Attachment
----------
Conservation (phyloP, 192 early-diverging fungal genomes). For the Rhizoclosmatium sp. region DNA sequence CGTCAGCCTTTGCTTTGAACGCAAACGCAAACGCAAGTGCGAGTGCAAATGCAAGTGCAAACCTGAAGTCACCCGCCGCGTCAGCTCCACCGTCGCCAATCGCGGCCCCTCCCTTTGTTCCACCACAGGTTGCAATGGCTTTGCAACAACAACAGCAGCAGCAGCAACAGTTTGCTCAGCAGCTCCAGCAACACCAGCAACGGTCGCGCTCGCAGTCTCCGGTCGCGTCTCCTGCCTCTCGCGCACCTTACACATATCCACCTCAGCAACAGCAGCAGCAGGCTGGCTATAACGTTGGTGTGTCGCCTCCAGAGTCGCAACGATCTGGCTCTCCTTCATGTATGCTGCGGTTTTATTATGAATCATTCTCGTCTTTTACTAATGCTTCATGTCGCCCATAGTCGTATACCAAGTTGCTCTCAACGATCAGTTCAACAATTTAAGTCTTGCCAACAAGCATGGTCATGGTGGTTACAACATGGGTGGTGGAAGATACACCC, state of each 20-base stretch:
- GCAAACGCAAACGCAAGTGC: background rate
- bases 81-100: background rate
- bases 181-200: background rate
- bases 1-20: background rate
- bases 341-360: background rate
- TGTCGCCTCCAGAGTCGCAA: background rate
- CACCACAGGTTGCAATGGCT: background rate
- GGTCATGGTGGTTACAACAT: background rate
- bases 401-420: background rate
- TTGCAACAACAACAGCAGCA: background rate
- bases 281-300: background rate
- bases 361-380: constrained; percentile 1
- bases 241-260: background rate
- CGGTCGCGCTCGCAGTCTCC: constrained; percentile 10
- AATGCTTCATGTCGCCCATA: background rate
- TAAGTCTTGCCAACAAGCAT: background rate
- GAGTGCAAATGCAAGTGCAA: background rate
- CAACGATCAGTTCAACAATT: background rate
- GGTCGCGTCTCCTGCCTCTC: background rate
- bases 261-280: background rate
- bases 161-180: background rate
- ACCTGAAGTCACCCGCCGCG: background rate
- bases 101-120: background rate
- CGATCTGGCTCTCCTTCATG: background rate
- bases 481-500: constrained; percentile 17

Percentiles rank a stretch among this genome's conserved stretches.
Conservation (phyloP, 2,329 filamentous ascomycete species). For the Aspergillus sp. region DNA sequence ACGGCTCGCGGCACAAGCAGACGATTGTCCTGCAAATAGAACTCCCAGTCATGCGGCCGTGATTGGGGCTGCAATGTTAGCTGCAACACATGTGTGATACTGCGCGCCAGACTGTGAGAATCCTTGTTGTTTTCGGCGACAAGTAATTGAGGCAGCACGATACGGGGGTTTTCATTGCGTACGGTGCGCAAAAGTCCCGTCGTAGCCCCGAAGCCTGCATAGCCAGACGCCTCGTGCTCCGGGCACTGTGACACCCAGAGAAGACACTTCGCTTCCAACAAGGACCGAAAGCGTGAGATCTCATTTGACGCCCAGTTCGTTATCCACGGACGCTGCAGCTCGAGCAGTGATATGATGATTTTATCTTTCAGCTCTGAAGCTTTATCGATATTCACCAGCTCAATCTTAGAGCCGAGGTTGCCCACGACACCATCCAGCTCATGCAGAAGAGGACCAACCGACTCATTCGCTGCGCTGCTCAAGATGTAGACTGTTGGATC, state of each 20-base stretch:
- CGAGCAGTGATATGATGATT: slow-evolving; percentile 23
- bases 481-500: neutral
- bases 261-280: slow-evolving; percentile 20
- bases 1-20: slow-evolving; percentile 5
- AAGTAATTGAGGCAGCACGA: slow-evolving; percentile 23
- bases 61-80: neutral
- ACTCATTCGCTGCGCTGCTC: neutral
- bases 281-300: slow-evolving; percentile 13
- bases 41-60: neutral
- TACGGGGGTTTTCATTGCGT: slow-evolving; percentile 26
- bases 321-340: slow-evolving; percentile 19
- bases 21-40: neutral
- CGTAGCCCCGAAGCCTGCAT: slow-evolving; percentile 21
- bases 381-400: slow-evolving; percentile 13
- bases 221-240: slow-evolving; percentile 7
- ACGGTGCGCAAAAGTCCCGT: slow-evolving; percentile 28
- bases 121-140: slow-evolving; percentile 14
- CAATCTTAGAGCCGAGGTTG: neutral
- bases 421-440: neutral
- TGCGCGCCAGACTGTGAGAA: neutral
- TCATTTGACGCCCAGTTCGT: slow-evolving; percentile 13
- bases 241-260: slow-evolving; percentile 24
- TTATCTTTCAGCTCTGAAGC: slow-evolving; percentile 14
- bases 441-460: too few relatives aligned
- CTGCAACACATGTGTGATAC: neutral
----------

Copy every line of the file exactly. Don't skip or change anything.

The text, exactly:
Conservation (phyloP, 192 early-diverging fungal genomes). For the Rhizoclosmatium sp. region DNA sequence CGTCAGCCTTTGCTTTGAACGCAAACGCAAACGCAAGTGCGAGTGCAAATGCAAGTGCAAACCTGAAGTCACCCGCCGCGTCAGCTCCACCGTCGCCAATCGCGGCCCCTCCCTTTGTTCCACCACAGGTTGCAATGGCTTTGCAACAACAACAGCAGCAGCAGCAACAGTTTGCTCAGCAGCTCCAGCAACACCAGCAACGGTCGCGCTCGCAGTCTCCGGTCGCGTCTCCTGCCTCTCGCGCACCTTACACATATCCACCTCAGCAACAGCAGCAGCAGGCTGGCTATAACGTTGGTGTGTCGCCTCCAGAGTCGCAACGATCTGGCTCTCCTTCATGTATGCTGCGGTTTTATTATGAATCATTCTCGTCTTTTACTAATGCTTCATGTCGCCCATAGTCGTATACCAAGTTGCTCTCAACGATCAGTTCAACAATTTAAGTCTTGCCAACAAGCATGGTCATGGTGGTTACAACATGGGTGGTGGAAGATACACCC, state of each 20-base stretch:
- GCAAACGCAAACGCAAGTGC: background rate
- bases 81-100: background rate
- bases 181-200: background rate
- bases 1-20: background rate
- bases 341-360: background rate
- TGTCGCCTCCAGAGTCGCAA: background rate
- CACCACAGGTTGCAATGGCT: background rate
- GGTCATGGTGGTTACAACAT: background rate
- bases 401-420: background rate
- TTGCAACAACAACAGCAGCA: background rate
- bases 281-300: background rate
- bases 361-380: constrained; percentile 1
- bases 241-260: background rate
- CGGTCGCGCTCGCAGTCTCC: constrained; percentile 10
- AATGCTTCATGTCGCCCATA: background rate
- TAAGTCTTGCCAACAAGCAT: background rate
- GAGTGCAAATGCAAGTGCAA: background rate
- CAACGATCAGTTCAACAATT: background rate
- GGTCGCGTCTCCTGCCTCTC: background rate
- bases 261-280: background rate
- bases 161-180: background rate
- ACCTGAAGTCACCCGCCGCG: background rate
- bases 101-120: background rate
- CGATCTGGCTCTCCTTCATG: background rate
- bases 481-500: constrained; percentile 17

Percentiles rank a stretch among this genome's conserved stretches.
Conservation (phyloP, 2,329 filamentous ascomycete species). For the Aspergillus sp. region DNA sequence ACGGCTCGCGGCACAAGCAGACGATTGTCCTGCAAATAGAACTCCCAGTCATGCGGCCGTGATTGGGGCTGCAATGTTAGCTGCAACACATGTGTGATACTGCGCGCCAGACTGTGAGAATCCTTGTTGTTTTCGGCGACAAGTAATTGAGGCAGCACGATACGGGGGTTTTCATTGCGTACGGTGCGCAAAAGTCCCGTCGTAGCCCCGAAGCCTGCATAGCCAGACGCCTCGTGCTCCGGGCACTGTGACACCCAGAGAAGACACTTCGCTTCCAACAAGGACCGAAAGCGTGAGATCTCATTTGACGCCCAGTTCGTTATCCACGGACGCTGCAGCTCGAGCAGTGATATGATGATTTTATCTTTCAGCTCTGAAGCTTTATCGATATTCACCAGCTCAATCTTAGAGCCGAGGTTGCCCACGACACCATCCAGCTCATGCAGAAGAGGACCAACCGACTCATTCGCTGCGCTGCTCAAGATGTAGACTGTTGGATC, state of each 20-base stretch:
- CGAGCAGTGATATGATGATT: slow-evolving; percentile 23
- bases 481-500: neutral
- bases 261-280: slow-evolving; percentile 20
- bases 1-20: slow-evolving; percentile 5
- AAGTAATTGAGGCAGCACGA: slow-evolving; percentile 23
- bases 61-80: neutral
- ACTCATTCGCTGCGCTGCTC: neutral
- bases 281-300: slow-evolving; percentile 13
- bases 41-60: neutral
- TACGGGGGTTTTCATTGCGT: slow-evolving; percentile 26
- bases 321-340: slow-evolving; percentile 19
- bases 21-40: neutral
- CGTAGCCCCGAAGCCTGCAT: slow-evolving; percentile 21
- bases 381-400: slow-evolving; percentile 13
- bases 221-240: slow-evolving; percentile 7
- ACGGTGCGCAAAAGTCCCGT: slow-evolving; percentile 28
- bases 121-140: slow-evolving; percentile 14
- CAATCTTAGAGCCGAGGTTG: neutral
- bases 421-440: neutral
- TGCGCGCCAGACTGTGAGAA: neutral
- TCATTTGACGCCCAGTTCGT: slow-evolving; percentile 13
- bases 241-260: slow-evolving; percentile 24
- TTATCTTTCAGCTCTGAAGC: slow-evolving; percentile 14
- bases 441-460: too few relatives aligned
- CTGCAACACATGTGTGATAC: neutral